State Street's SDY Is a Sturdy Dividend ETF for Retirement Investors

Dividend stocks endured some punishment earlier this year, but the related exchange traded funds are closing 2020 in strong fashion, indicating 2021 could bring better things for this beloved style of investing. That should bode well for the SPDR S&P Dividend ETF (NYSEArca: SDY).

SDY, one of the largest U.S. dividend ETFs, holds firms that have a minimum dividend increase streak of 20 years. Moreover, SDY follows a yield-weighting methodology that allocates a larger weight toward those with higher yields, so the portfolio leans toward more mid-sized companies. Historical data confirm that dividends are major contributors to investors’ long-term, total returns.

“Dividend-yield-weighting pulls this portfolio into the large-value category. However, this fund’s composition differs from most of its category peers,” notes Morningstar analyst Ryan Jackson. “The average market capitalization of its holdings is much smaller than the Russell 1000 Value Index, and its long dividend growth requirement precipitates some notable sector tilts, including heavy exposure to utilities firms and a relatively small stake in technology.”

Why SDY’s Value Tilt Matters

As income-minded investors look for ways to bolster returns in a low rate environment, various exchange traded funds can rise to the challenge.

Exposure to the value factor could be in play following rotation away from high growth that has outperformed this year to cheaper cyclical sectors. Value stocks tend to trade at a lower price relative to their fundamentals (including dividends, earnings, and sales).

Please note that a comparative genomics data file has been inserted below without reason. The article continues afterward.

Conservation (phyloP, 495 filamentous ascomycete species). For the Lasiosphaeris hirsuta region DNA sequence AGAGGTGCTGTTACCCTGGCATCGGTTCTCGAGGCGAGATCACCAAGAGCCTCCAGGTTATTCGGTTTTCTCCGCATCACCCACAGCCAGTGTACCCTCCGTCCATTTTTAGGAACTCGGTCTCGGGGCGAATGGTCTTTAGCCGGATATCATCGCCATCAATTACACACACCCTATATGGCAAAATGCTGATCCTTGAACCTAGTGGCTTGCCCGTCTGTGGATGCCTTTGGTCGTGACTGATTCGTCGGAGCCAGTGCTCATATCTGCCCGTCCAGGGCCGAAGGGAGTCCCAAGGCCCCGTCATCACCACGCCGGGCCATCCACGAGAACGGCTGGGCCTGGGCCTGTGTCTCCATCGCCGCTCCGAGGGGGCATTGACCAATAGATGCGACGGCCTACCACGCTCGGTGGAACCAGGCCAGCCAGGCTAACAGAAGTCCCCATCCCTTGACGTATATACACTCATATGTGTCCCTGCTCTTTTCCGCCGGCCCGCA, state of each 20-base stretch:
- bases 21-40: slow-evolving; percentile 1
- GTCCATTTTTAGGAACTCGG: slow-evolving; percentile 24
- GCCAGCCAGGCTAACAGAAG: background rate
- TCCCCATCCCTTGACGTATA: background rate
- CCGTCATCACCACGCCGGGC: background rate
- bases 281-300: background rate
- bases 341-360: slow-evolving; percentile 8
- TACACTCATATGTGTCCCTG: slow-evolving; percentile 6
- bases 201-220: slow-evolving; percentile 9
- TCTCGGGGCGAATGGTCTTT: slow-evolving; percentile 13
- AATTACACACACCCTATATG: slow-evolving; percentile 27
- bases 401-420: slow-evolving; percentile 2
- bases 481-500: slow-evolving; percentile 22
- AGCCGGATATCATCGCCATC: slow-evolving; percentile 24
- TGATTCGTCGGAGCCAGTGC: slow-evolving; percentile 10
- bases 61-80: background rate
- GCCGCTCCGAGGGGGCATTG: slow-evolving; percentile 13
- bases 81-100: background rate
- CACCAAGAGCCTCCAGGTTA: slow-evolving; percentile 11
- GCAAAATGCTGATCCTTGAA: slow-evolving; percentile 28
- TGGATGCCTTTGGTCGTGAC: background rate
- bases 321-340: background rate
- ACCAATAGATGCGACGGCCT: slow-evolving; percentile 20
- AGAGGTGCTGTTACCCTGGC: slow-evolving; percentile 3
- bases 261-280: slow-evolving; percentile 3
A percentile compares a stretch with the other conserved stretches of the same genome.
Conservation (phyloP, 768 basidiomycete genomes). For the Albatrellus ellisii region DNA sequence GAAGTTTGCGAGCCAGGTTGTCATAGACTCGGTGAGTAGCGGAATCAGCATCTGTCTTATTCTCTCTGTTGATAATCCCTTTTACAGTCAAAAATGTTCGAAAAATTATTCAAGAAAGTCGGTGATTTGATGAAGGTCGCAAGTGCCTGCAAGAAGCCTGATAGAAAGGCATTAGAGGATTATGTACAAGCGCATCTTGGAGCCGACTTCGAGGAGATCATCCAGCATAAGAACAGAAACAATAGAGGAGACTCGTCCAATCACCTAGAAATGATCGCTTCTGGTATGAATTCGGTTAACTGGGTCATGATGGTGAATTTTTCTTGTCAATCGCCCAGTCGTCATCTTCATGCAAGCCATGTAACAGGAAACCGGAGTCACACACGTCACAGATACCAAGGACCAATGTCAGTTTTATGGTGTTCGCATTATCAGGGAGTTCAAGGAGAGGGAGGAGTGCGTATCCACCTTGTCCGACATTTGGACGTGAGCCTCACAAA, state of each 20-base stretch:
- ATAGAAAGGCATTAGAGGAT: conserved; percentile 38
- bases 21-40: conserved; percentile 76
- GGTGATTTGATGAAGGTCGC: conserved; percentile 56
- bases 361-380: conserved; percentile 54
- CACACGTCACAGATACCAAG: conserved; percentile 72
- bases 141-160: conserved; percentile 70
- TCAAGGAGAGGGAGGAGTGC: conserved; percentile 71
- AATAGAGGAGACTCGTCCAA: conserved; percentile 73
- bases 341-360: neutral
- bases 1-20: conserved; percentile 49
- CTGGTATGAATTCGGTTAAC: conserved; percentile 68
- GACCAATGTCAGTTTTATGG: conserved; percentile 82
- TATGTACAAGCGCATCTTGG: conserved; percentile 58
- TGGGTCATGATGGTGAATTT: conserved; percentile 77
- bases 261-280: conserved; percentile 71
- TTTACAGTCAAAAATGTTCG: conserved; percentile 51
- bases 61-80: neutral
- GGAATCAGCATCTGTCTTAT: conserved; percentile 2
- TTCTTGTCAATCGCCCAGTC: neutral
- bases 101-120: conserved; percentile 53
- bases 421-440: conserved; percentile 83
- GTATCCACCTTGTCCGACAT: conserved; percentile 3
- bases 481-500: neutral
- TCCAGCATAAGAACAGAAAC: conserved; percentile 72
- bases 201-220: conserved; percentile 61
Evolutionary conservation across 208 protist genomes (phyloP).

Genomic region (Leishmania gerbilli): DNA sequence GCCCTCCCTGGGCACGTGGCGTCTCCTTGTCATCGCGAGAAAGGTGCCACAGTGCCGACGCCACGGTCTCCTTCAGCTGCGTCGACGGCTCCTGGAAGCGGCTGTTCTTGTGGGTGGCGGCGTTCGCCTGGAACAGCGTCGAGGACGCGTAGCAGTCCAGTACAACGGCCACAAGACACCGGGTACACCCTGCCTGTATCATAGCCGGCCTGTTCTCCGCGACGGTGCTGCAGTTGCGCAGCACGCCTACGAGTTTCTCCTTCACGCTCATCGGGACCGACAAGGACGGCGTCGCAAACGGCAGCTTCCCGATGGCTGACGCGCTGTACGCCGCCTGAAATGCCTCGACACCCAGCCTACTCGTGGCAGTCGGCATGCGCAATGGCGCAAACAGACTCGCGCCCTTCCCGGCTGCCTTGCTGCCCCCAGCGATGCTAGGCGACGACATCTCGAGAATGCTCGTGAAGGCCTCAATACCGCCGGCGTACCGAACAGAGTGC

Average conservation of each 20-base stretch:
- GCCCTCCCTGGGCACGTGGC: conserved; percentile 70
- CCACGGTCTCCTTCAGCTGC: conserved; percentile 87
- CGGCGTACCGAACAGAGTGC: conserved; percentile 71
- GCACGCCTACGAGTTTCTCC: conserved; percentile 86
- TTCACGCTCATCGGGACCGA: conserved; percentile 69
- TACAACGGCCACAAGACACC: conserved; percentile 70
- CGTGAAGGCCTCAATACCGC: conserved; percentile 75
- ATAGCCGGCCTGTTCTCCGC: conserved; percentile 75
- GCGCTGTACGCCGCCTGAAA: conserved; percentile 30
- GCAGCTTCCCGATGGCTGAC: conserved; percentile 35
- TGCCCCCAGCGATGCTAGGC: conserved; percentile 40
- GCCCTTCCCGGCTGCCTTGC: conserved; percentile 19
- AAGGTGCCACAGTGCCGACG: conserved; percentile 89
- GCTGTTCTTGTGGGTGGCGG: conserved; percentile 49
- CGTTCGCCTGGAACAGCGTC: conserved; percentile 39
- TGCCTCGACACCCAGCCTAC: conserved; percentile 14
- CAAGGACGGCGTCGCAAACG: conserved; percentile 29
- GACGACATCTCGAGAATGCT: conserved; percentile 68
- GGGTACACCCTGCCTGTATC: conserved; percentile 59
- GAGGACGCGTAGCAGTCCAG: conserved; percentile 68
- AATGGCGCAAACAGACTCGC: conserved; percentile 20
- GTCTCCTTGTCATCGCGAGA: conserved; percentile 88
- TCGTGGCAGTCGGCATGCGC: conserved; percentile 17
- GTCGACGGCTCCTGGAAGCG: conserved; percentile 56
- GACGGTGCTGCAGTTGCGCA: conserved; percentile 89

SDY YTD Performance

While they generally have solid fundamentals, value stocks may have lost popularity in the market and are considered bargain-priced compared with their competitors. Value fans believe this time may be different for value stocks, pointing to improving investment sentiment measures, abating fears of a recession, rebounding corporate profits, and lessening trade tensions between the U.S. and China. Furthermore, value stocks are now trading at some of their most attractive prices in years as the growth/value gap is as wide as it’s been in decades.

Dividend-paying stocks can also help insulate investors from a broad market pullback. That’s particularly true of dividend growers, such as SDY components, which by virtue of their quality traits, tend to display less volatility in rough markets.

“Although its dividend-growth screen narrows the selection universe, this is a well-diversified portfolio. The top 10 holdings represented just 18% of this portfolio at the end of September 2020, and it caps investment at 4% for each firm. Sector risk is effectively diversified as well; no sector represents more than one fifth of the portfolio,” adds Morningstar.

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